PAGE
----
Why We Should Grieve For 421a



Mayor Bill de Blasio must be beside himself now that the 421a tax benefits program has expired. Labor’s unwillingness to agree to reasonable wages for construction workers has dealt a crushing blow to the mayor’s objective of creating/preserving 200,000 units of affordable housing over the next 10 years. “Preserving” is always a necessary hedge word when politicians employ it, as it is impossible to accurately determine how many units get preserved. This provides elected officials with wiggle room when examining actual results versus numerical projections. However, new construction is a critical component of any initiative to increase affordable housing in the city. Without the 421a program—or some kind of equivalent—even a fraction of this target is outlandishly optimistic.

There is no doubt that New York City is in dire need of more affordable housing for residents across a broad range of earning levels. Affordable housing is typically thought of as housing for the poorest among us; however, the working class is an equally important segment of society that requires housing within the city’s boundaries. Firefighters, police, teachers, mechanics, bakers and hundreds of other types of workers earn good wages, but still cannot find affordable housing in this town. In fact, according to a May 2015 Furman Center study, about 30 percent of New Yorkers spend over 50 percent of their earnings on rent, which classifies them as “severely rent burdened.” Normally, rent should top out at about 30 percent of earnings. It is clear that creation of affordable housing is essential for the future success of the city, the population of which is expected to grow by over 1 million by 2025.

 But it’s not just a question of more people needing housing. There are now more millennials than Baby Boomers and Generation Xers in this city. Millennials are coming into the work force with triple the amount of student debt that past generations had. There is almost a direct inverse correlation between the level of student debt and the home ownership rate among millennials, meaning that their demand for rental housing is increasing dramatically. This fact, combined with the increasing trend toward urbanization, will continue to exert upward demand for rental units for years to come.

Currently two-thirds of the city’s 3.3 million dwelling units are rentals. Unfortunately, about half of those units are rent regulated, essentially removing them from the stock of units available to potential renters. Many city residents are not in a position to go out and buy condos or co-ops, so producing new rental housing is critical to meeting the demand. The demise of 421a is a real problem in terms of producing new rental housing (both market and below-market). And while 421a benefitted both condo and rental construction, it was much more impactful on rental construction.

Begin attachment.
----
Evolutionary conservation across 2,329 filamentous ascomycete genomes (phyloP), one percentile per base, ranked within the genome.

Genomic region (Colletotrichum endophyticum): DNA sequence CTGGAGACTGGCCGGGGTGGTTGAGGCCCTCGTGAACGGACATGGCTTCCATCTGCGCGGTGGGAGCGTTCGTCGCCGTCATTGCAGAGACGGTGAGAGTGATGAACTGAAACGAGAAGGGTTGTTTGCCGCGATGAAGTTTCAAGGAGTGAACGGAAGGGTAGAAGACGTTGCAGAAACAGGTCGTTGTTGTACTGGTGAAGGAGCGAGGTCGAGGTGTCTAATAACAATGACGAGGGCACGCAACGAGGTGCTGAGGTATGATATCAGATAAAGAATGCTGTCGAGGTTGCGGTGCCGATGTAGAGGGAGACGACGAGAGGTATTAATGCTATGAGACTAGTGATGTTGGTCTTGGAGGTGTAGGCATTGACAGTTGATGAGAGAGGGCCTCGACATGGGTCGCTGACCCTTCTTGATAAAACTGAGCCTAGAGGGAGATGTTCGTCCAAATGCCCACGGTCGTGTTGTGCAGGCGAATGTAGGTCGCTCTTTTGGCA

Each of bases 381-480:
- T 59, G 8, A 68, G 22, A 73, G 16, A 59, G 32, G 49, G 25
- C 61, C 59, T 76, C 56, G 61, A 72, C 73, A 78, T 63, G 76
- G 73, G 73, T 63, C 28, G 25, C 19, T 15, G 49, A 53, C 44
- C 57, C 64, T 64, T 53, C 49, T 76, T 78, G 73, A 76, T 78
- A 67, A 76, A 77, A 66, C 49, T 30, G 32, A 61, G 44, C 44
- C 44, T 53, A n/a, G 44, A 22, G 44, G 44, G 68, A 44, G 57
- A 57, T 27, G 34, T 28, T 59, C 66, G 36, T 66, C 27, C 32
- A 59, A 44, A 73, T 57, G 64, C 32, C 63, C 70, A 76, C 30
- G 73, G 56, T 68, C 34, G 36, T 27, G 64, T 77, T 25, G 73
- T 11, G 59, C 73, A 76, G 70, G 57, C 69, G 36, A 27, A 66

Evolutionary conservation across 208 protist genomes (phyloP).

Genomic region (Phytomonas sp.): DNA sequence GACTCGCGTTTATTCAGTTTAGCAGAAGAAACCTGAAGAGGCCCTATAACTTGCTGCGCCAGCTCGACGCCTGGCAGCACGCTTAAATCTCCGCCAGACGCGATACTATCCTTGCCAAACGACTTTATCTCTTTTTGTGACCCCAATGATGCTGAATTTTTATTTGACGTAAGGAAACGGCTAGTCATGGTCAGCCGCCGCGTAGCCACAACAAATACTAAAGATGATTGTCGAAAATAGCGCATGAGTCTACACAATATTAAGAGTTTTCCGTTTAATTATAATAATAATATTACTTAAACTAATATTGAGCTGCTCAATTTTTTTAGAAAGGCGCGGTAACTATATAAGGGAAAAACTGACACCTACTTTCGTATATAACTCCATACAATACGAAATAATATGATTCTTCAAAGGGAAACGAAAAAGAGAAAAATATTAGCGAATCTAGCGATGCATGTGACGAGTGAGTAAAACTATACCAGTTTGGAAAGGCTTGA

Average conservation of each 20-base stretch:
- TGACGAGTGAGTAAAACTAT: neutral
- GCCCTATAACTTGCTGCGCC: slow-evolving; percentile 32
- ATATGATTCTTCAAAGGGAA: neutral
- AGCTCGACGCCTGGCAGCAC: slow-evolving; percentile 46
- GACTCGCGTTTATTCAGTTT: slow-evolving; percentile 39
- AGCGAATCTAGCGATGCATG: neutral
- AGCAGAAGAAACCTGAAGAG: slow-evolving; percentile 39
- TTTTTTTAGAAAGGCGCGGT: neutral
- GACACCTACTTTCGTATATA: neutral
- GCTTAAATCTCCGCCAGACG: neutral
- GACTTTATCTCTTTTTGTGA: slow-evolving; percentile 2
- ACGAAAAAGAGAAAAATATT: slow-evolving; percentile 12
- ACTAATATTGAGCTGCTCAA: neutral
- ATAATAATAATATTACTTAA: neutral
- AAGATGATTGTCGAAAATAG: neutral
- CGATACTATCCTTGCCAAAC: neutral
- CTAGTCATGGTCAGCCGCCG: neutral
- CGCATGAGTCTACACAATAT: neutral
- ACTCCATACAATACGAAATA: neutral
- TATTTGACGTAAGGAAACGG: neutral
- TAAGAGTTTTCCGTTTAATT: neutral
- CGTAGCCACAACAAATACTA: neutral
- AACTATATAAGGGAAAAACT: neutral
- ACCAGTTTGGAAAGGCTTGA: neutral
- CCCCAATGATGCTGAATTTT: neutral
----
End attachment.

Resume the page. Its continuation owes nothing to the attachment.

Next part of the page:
Many tenant advocates applaud 421a’s expiration, claiming that it will lead to a reduction in land values, which will lead to creation of more rental housing. This could not be further from the truth. While the elimination of 421a will exert downward pressure on land values, this simply creates a large air bubble in the system, during which nothing gets built, and then condo construction will resume and be more prevalent than ever. Let me explain.

When land values fall, land simply stops trading. Sellers don’t sell land for less today than they could have gotten yesterday. Land values already began to fall in 4Q15 even before 421a expired. This was just due to market conditions, and the elimination of 421a will simply exacerbate this trend. If we use the last cycle as an example, in 2006 there were 321 development sites sold in Manhattan at an average price per buildable square foot of about $375. By 2009, the average had fallen to about $325, just an 11 percent drop. However, there were only 13 sales—a 96 percent drop. And users planning on building for their own occupancy purchased 11 of those 13 sales. In an environment with falling land prices, sellers simply do not capitulate.

So the expiration of 421a will exert downward pressure on values, volume will drop substantially and very few buildings will get constructed. For those developers who have already bought the land and planned to use 421a, expiration of the program significantly impacts the feasibility of these projects and could push more of them in the direction of condominium development. Remember that in some areas within the outer boroughs, even if land were free, rental construction would not be feasible without real estate tax relief.

Essentially, this issue just comes down to math. Labor is fighting for higher wages and has dug in, as all of its members are busy on projects today. As this pipeline of constructions nears completion, the reality of this pending air bubble in supply will become apparent and labor officials will be more willing to negotiate reasonably. Unfortunately, new legislation is required and, in an election year, not much is likely to happen on an issue like this. We could, therefore, be without a 421a-like program until well into 2017. The collateral damage will be profound. This is bad for affordable housing, bad for labor, bad for the mayor, bad for the local economy and, simply, bad for New York.

Robert Knakal is the chairman of New York investment sales for Cushman & Wakefield.




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